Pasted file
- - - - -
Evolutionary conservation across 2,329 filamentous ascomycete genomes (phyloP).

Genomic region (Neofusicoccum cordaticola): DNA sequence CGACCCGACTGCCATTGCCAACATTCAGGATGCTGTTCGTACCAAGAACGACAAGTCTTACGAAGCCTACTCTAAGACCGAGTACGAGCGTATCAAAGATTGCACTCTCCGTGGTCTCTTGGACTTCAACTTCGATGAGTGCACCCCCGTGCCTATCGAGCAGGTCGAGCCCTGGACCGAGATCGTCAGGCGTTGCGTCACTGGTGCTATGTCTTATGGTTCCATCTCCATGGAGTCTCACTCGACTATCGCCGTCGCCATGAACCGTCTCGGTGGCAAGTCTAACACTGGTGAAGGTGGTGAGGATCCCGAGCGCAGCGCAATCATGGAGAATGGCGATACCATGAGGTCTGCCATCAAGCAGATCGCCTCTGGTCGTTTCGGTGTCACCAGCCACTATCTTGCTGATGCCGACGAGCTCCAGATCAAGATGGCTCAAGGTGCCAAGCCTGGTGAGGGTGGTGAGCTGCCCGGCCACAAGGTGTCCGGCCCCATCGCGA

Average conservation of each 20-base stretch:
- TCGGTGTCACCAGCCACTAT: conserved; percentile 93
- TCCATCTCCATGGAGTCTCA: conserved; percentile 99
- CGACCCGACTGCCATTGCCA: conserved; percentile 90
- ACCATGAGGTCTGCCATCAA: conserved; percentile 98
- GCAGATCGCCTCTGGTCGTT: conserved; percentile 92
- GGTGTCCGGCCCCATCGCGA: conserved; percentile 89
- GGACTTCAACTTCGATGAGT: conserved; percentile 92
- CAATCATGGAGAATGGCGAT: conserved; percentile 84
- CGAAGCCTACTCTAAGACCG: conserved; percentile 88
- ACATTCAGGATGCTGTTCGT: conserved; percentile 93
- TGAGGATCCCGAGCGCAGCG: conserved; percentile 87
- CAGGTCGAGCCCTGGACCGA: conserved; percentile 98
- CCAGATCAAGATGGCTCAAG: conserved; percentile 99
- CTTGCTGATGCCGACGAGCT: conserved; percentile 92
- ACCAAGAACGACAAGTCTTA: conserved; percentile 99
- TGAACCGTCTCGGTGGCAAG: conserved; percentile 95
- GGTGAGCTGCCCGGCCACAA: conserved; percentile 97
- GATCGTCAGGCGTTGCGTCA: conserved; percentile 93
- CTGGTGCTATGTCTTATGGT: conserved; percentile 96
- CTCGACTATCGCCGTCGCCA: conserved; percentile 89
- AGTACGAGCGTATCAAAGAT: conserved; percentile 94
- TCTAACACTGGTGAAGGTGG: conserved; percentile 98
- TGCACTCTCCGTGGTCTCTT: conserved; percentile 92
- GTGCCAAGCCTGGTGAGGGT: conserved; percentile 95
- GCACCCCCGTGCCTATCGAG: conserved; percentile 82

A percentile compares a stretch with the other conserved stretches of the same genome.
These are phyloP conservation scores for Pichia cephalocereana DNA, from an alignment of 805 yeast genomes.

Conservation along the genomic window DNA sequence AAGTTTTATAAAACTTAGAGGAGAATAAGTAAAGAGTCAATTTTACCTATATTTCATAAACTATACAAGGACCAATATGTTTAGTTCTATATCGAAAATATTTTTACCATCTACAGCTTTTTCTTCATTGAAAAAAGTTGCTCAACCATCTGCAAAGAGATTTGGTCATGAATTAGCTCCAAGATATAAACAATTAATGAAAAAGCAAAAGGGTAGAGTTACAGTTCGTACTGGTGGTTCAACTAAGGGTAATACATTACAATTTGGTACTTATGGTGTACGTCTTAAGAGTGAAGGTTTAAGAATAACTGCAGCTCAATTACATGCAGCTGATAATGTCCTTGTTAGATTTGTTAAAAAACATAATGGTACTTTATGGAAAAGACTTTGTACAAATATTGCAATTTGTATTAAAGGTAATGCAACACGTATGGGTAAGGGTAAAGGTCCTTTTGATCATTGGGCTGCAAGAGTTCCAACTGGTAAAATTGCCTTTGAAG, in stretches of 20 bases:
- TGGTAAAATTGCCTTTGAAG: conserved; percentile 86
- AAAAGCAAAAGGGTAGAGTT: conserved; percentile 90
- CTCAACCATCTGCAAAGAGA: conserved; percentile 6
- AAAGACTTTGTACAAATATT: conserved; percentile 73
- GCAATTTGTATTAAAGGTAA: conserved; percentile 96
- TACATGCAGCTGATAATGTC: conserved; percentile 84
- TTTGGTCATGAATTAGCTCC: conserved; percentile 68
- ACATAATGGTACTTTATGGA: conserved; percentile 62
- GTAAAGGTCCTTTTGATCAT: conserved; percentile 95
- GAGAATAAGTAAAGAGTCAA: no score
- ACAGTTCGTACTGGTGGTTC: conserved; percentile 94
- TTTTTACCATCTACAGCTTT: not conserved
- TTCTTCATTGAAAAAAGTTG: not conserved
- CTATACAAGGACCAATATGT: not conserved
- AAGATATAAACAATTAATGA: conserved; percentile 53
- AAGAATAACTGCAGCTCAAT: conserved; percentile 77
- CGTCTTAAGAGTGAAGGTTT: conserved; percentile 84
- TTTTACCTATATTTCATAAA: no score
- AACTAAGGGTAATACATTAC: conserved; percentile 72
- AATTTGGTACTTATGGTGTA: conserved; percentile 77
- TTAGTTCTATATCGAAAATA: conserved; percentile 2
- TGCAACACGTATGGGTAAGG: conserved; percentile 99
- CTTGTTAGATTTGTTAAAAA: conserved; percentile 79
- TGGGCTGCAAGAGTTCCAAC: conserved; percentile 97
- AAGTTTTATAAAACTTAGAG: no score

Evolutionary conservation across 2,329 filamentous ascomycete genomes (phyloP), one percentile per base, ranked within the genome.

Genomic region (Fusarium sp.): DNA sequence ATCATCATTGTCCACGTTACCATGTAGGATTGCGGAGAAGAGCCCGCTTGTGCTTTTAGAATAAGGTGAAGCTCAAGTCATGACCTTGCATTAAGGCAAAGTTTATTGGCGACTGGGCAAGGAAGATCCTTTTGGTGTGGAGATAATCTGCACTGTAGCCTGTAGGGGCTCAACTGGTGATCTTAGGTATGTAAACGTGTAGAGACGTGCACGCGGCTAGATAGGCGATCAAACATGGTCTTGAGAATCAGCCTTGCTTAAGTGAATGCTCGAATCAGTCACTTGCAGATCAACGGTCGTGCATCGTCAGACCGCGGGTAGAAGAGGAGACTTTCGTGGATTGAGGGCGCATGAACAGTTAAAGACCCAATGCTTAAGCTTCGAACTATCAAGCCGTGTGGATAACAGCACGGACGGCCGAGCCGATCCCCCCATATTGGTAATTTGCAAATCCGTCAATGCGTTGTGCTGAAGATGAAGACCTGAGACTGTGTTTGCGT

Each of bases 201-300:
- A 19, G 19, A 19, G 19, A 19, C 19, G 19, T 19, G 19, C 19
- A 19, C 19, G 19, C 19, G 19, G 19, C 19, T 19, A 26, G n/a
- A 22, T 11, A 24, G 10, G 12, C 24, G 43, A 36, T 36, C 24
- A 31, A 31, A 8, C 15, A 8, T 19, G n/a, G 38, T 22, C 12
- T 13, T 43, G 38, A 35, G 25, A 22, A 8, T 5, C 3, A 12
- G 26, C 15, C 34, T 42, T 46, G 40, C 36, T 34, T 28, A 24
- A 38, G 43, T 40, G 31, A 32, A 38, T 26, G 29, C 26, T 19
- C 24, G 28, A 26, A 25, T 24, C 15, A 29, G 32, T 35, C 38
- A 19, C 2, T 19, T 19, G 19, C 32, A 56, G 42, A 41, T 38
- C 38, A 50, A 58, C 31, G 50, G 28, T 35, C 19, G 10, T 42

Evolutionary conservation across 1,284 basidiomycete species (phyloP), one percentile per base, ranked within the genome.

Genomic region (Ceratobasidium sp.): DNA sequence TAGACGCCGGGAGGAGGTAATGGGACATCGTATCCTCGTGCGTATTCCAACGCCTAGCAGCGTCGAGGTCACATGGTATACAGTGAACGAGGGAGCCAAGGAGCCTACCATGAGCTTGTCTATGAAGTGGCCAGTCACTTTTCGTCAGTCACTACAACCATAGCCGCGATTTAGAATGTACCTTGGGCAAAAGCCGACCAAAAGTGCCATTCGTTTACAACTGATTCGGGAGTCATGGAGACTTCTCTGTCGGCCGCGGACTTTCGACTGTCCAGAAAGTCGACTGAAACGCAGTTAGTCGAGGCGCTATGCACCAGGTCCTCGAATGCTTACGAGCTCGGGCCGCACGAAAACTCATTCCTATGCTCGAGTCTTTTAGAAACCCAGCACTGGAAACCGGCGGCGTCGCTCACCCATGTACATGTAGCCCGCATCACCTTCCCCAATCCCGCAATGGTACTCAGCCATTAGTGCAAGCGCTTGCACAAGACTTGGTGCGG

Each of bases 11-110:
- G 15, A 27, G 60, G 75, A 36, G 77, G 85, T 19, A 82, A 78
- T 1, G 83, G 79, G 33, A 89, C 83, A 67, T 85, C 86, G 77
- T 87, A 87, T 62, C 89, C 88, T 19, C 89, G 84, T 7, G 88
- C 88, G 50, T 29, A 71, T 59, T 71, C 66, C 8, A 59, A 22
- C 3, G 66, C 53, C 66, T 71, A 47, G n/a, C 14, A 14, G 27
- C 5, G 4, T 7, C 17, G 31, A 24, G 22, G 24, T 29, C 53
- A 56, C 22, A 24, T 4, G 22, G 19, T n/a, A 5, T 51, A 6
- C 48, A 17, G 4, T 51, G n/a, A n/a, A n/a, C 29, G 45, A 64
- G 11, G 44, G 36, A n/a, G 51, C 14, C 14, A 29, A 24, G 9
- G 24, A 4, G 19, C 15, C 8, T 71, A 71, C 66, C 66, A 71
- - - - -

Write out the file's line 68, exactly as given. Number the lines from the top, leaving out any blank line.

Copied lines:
- A 19, C 2, T 19, T 19, G 19, C 32, A 56, G 42, A 41, T 38